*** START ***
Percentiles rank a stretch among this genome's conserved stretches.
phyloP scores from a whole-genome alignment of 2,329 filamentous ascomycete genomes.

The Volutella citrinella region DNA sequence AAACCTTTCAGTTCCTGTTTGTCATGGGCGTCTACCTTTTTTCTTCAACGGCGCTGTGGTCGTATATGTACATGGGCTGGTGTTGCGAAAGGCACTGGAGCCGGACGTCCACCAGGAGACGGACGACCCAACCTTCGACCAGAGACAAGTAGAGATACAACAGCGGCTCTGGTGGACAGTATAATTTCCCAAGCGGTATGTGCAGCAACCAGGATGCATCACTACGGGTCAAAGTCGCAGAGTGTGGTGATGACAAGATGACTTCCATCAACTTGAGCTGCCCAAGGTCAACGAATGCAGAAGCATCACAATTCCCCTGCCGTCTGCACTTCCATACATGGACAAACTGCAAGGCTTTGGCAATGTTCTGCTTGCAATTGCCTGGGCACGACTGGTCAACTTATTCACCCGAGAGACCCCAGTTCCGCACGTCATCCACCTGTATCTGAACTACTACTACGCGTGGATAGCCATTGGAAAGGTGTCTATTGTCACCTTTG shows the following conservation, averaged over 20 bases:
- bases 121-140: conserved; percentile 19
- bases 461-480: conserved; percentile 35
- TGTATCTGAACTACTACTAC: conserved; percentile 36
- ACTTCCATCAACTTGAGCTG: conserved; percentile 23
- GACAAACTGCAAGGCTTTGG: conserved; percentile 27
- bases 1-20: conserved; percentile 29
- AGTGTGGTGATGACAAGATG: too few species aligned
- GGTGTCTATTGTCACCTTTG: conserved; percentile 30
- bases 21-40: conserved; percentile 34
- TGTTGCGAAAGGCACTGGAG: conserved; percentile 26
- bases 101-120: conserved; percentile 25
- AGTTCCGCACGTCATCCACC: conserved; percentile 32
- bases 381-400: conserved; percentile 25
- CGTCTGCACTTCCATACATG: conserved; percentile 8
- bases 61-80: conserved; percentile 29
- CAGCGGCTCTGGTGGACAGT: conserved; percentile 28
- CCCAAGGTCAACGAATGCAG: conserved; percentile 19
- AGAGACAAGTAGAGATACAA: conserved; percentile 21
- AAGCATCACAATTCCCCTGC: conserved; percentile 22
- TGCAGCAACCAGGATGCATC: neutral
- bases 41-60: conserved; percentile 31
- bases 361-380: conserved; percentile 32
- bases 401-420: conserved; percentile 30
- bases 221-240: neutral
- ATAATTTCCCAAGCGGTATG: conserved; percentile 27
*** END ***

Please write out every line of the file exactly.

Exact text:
Percentiles rank a stretch among this genome's conserved stretches.
phyloP scores from a whole-genome alignment of 2,329 filamentous ascomycete genomes.

The Volutella citrinella region DNA sequence AAACCTTTCAGTTCCTGTTTGTCATGGGCGTCTACCTTTTTTCTTCAACGGCGCTGTGGTCGTATATGTACATGGGCTGGTGTTGCGAAAGGCACTGGAGCCGGACGTCCACCAGGAGACGGACGACCCAACCTTCGACCAGAGACAAGTAGAGATACAACAGCGGCTCTGGTGGACAGTATAATTTCCCAAGCGGTATGTGCAGCAACCAGGATGCATCACTACGGGTCAAAGTCGCAGAGTGTGGTGATGACAAGATGACTTCCATCAACTTGAGCTGCCCAAGGTCAACGAATGCAGAAGCATCACAATTCCCCTGCCGTCTGCACTTCCATACATGGACAAACTGCAAGGCTTTGGCAATGTTCTGCTTGCAATTGCCTGGGCACGACTGGTCAACTTATTCACCCGAGAGACCCCAGTTCCGCACGTCATCCACCTGTATCTGAACTACTACTACGCGTGGATAGCCATTGGAAAGGTGTCTATTGTCACCTTTG shows the following conservation, averaged over 20 bases:
- bases 121-140: conserved; percentile 19
- bases 461-480: conserved; percentile 35
- TGTATCTGAACTACTACTAC: conserved; percentile 36
- ACTTCCATCAACTTGAGCTG: conserved; percentile 23
- GACAAACTGCAAGGCTTTGG: conserved; percentile 27
- bases 1-20: conserved; percentile 29
- AGTGTGGTGATGACAAGATG: too few species aligned
- GGTGTCTATTGTCACCTTTG: conserved; percentile 30
- bases 21-40: conserved; percentile 34
- TGTTGCGAAAGGCACTGGAG: conserved; percentile 26
- bases 101-120: conserved; percentile 25
- AGTTCCGCACGTCATCCACC: conserved; percentile 32
- bases 381-400: conserved; percentile 25
- CGTCTGCACTTCCATACATG: conserved; percentile 8
- bases 61-80: conserved; percentile 29
- CAGCGGCTCTGGTGGACAGT: conserved; percentile 28
- CCCAAGGTCAACGAATGCAG: conserved; percentile 19
- AGAGACAAGTAGAGATACAA: conserved; percentile 21
- AAGCATCACAATTCCCCTGC: conserved; percentile 22
- TGCAGCAACCAGGATGCATC: neutral
- bases 41-60: conserved; percentile 31
- bases 361-380: conserved; percentile 32
- bases 401-420: conserved; percentile 30
- bases 221-240: neutral
- ATAATTTCCCAAGCGGTATG: conserved; percentile 27